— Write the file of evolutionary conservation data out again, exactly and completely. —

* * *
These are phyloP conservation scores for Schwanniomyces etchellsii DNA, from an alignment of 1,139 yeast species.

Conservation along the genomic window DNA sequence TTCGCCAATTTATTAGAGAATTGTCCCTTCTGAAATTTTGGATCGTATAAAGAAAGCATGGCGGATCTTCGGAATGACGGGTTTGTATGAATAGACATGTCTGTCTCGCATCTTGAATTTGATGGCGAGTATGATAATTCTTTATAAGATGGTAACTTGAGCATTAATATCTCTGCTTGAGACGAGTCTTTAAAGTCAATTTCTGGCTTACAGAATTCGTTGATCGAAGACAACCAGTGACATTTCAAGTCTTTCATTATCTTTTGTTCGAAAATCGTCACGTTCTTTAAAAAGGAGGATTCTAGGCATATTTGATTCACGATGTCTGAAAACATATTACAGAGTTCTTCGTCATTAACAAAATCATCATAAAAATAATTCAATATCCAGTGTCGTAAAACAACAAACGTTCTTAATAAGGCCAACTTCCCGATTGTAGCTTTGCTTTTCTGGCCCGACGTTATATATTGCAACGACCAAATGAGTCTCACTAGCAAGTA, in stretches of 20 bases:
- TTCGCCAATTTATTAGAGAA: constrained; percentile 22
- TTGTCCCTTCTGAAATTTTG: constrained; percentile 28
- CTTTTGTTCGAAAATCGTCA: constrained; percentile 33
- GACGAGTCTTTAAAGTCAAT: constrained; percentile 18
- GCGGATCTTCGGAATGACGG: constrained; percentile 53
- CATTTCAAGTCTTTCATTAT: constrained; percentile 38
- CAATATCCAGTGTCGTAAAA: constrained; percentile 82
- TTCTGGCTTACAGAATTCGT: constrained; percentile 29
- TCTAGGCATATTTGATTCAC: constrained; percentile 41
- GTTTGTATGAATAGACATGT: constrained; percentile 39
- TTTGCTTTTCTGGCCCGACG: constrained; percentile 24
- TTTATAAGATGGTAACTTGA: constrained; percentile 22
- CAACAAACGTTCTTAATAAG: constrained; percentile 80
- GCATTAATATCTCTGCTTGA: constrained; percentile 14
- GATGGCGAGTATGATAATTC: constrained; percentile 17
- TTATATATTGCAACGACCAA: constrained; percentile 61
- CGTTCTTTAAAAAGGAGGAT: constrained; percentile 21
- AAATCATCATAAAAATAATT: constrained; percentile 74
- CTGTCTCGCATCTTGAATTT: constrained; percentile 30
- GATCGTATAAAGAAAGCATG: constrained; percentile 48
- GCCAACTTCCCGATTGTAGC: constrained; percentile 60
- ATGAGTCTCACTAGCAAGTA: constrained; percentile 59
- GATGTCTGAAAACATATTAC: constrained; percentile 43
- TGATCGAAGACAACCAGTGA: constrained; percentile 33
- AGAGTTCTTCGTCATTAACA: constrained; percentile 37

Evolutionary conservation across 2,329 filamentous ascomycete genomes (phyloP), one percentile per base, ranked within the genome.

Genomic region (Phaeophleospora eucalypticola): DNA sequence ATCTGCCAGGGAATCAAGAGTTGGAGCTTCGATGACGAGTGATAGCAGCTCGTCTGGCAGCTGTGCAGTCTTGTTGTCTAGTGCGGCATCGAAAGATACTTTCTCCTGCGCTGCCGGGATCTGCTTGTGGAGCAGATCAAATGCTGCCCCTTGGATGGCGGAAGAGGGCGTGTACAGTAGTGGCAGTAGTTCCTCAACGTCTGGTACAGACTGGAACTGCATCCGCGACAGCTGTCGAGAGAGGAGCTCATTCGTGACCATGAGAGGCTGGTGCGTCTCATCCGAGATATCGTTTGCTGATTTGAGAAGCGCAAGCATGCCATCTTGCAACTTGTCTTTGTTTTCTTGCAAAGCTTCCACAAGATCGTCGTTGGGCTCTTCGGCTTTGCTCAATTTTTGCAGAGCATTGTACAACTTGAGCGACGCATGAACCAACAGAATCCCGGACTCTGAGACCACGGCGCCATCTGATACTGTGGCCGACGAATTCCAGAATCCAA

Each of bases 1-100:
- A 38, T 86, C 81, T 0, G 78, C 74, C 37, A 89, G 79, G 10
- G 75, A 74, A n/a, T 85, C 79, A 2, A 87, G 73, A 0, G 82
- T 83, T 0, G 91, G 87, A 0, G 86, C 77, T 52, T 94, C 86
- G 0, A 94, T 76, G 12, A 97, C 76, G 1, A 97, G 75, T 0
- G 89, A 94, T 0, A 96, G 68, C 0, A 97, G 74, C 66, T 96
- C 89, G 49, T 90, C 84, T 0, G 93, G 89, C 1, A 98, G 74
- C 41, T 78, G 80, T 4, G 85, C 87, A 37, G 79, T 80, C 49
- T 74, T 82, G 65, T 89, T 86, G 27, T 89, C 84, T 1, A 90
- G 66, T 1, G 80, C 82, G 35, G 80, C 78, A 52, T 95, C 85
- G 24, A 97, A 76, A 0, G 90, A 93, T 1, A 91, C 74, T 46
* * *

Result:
These are phyloP conservation scores for Schwanniomyces etchellsii DNA, from an alignment of 1,139 yeast species.

Conservation along the genomic window DNA sequence TTCGCCAATTTATTAGAGAATTGTCCCTTCTGAAATTTTGGATCGTATAAAGAAAGCATGGCGGATCTTCGGAATGACGGGTTTGTATGAATAGACATGTCTGTCTCGCATCTTGAATTTGATGGCGAGTATGATAATTCTTTATAAGATGGTAACTTGAGCATTAATATCTCTGCTTGAGACGAGTCTTTAAAGTCAATTTCTGGCTTACAGAATTCGTTGATCGAAGACAACCAGTGACATTTCAAGTCTTTCATTATCTTTTGTTCGAAAATCGTCACGTTCTTTAAAAAGGAGGATTCTAGGCATATTTGATTCACGATGTCTGAAAACATATTACAGAGTTCTTCGTCATTAACAAAATCATCATAAAAATAATTCAATATCCAGTGTCGTAAAACAACAAACGTTCTTAATAAGGCCAACTTCCCGATTGTAGCTTTGCTTTTCTGGCCCGACGTTATATATTGCAACGACCAAATGAGTCTCACTAGCAAGTA, in stretches of 20 bases:
- TTCGCCAATTTATTAGAGAA: constrained; percentile 22
- TTGTCCCTTCTGAAATTTTG: constrained; percentile 28
- CTTTTGTTCGAAAATCGTCA: constrained; percentile 33
- GACGAGTCTTTAAAGTCAAT: constrained; percentile 18
- GCGGATCTTCGGAATGACGG: constrained; percentile 53
- CATTTCAAGTCTTTCATTAT: constrained; percentile 38
- CAATATCCAGTGTCGTAAAA: constrained; percentile 82
- TTCTGGCTTACAGAATTCGT: constrained; percentile 29
- TCTAGGCATATTTGATTCAC: constrained; percentile 41
- GTTTGTATGAATAGACATGT: constrained; percentile 39
- TTTGCTTTTCTGGCCCGACG: constrained; percentile 24
- TTTATAAGATGGTAACTTGA: constrained; percentile 22
- CAACAAACGTTCTTAATAAG: constrained; percentile 80
- GCATTAATATCTCTGCTTGA: constrained; percentile 14
- GATGGCGAGTATGATAATTC: constrained; percentile 17
- TTATATATTGCAACGACCAA: constrained; percentile 61
- CGTTCTTTAAAAAGGAGGAT: constrained; percentile 21
- AAATCATCATAAAAATAATT: constrained; percentile 74
- CTGTCTCGCATCTTGAATTT: constrained; percentile 30
- GATCGTATAAAGAAAGCATG: constrained; percentile 48
- GCCAACTTCCCGATTGTAGC: constrained; percentile 60
- ATGAGTCTCACTAGCAAGTA: constrained; percentile 59
- GATGTCTGAAAACATATTAC: constrained; percentile 43
- TGATCGAAGACAACCAGTGA: constrained; percentile 33
- AGAGTTCTTCGTCATTAACA: constrained; percentile 37

Evolutionary conservation across 2,329 filamentous ascomycete genomes (phyloP), one percentile per base, ranked within the genome.

Genomic region (Phaeophleospora eucalypticola): DNA sequence ATCTGCCAGGGAATCAAGAGTTGGAGCTTCGATGACGAGTGATAGCAGCTCGTCTGGCAGCTGTGCAGTCTTGTTGTCTAGTGCGGCATCGAAAGATACTTTCTCCTGCGCTGCCGGGATCTGCTTGTGGAGCAGATCAAATGCTGCCCCTTGGATGGCGGAAGAGGGCGTGTACAGTAGTGGCAGTAGTTCCTCAACGTCTGGTACAGACTGGAACTGCATCCGCGACAGCTGTCGAGAGAGGAGCTCATTCGTGACCATGAGAGGCTGGTGCGTCTCATCCGAGATATCGTTTGCTGATTTGAGAAGCGCAAGCATGCCATCTTGCAACTTGTCTTTGTTTTCTTGCAAAGCTTCCACAAGATCGTCGTTGGGCTCTTCGGCTTTGCTCAATTTTTGCAGAGCATTGTACAACTTGAGCGACGCATGAACCAACAGAATCCCGGACTCTGAGACCACGGCGCCATCTGATACTGTGGCCGACGAATTCCAGAATCCAA

Each of bases 1-100:
- A 38, T 86, C 81, T 0, G 78, C 74, C 37, A 89, G 79, G 10
- G 75, A 74, A n/a, T 85, C 79, A 2, A 87, G 73, A 0, G 82
- T 83, T 0, G 91, G 87, A 0, G 86, C 77, T 52, T 94, C 86
- G 0, A 94, T 76, G 12, A 97, C 76, G 1, A 97, G 75, T 0
- G 89, A 94, T 0, A 96, G 68, C 0, A 97, G 74, C 66, T 96
- C 89, G 49, T 90, C 84, T 0, G 93, G 89, C 1, A 98, G 74
- C 41, T 78, G 80, T 4, G 85, C 87, A 37, G 79, T 80, C 49
- T 74, T 82, G 65, T 89, T 86, G 27, T 89, C 84, T 1, A 90
- G 66, T 1, G 80, C 82, G 35, G 80, C 78, A 52, T 95, C 85
- G 24, A 97, A 76, A 0, G 90, A 93, T 1, A 91, C 74, T 46